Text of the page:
October 6, 2009
I've been a runner for over twenty-five years. I ran cross-country in high school but gave it up in my twenties. As thirty approached, I realized my body was not serving me well, so I took up the sport again.
Over the years I worked my way up to three miles, then five and then seven. Eventually I ran a couple of Chicago marathons. But now each year I settle for one modest 10K in western Michigan in which I try to beat my age--setting my goal at one minute for every year.
I'd always heard about the runner's high and the greater energy levels that carry you through the day. I've never experienced either.
But I did notice one remarkable result from running. I stopped getting the flu. Before I started running, I'd be laid up in bed with a high fever for a day or two every six months. After I started running, I'd get sick maybe once every two or three years.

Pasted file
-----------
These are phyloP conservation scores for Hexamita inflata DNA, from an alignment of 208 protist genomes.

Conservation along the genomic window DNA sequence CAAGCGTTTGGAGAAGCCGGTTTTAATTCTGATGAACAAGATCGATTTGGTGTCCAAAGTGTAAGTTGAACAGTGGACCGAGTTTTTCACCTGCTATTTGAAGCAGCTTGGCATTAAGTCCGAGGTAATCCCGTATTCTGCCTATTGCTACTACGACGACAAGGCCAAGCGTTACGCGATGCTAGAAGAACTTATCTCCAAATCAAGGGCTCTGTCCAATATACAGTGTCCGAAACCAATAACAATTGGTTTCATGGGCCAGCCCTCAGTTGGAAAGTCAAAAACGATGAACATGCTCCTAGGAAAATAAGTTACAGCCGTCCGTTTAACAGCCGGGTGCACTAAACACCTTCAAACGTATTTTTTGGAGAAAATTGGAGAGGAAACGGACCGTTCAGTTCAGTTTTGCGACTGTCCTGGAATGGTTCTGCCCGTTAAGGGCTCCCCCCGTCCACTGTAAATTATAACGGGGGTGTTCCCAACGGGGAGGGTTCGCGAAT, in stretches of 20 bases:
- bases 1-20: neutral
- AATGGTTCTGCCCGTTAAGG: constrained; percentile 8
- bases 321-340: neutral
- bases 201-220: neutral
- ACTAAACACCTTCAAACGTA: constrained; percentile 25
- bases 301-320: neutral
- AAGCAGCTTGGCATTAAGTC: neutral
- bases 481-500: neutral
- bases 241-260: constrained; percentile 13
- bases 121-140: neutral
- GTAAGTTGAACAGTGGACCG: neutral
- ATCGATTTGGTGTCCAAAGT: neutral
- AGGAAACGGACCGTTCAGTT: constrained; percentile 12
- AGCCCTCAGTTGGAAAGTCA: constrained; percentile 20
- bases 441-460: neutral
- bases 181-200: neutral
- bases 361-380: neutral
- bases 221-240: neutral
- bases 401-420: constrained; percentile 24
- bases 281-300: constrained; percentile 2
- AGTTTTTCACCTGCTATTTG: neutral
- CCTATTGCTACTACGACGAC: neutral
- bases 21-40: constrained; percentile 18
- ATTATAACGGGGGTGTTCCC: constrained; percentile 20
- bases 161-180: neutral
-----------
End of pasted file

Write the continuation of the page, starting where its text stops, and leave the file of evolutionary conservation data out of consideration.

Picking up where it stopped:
Each fall I encourage everyone who works for me to get a flu shot. Hey, our insurance even pays for it. If only one person out of ten doesn't get sick for one day because of flu shots, we've more than covered the cost of the ten shots--and we've saved someone from a day of misery. It just makes sense. So does exercise.
Of course I enjoy quoting G. K. Chesterton, Britian's most rotund literary critic, who said, ''Whenever I get the urge to exercise, I lie down until it passes.'' But if you're looking to do your best or just want to make sure your boss knows you're around each day making a contribution, the answer can be as simple as getting regular exercise and maybe that little flu shot.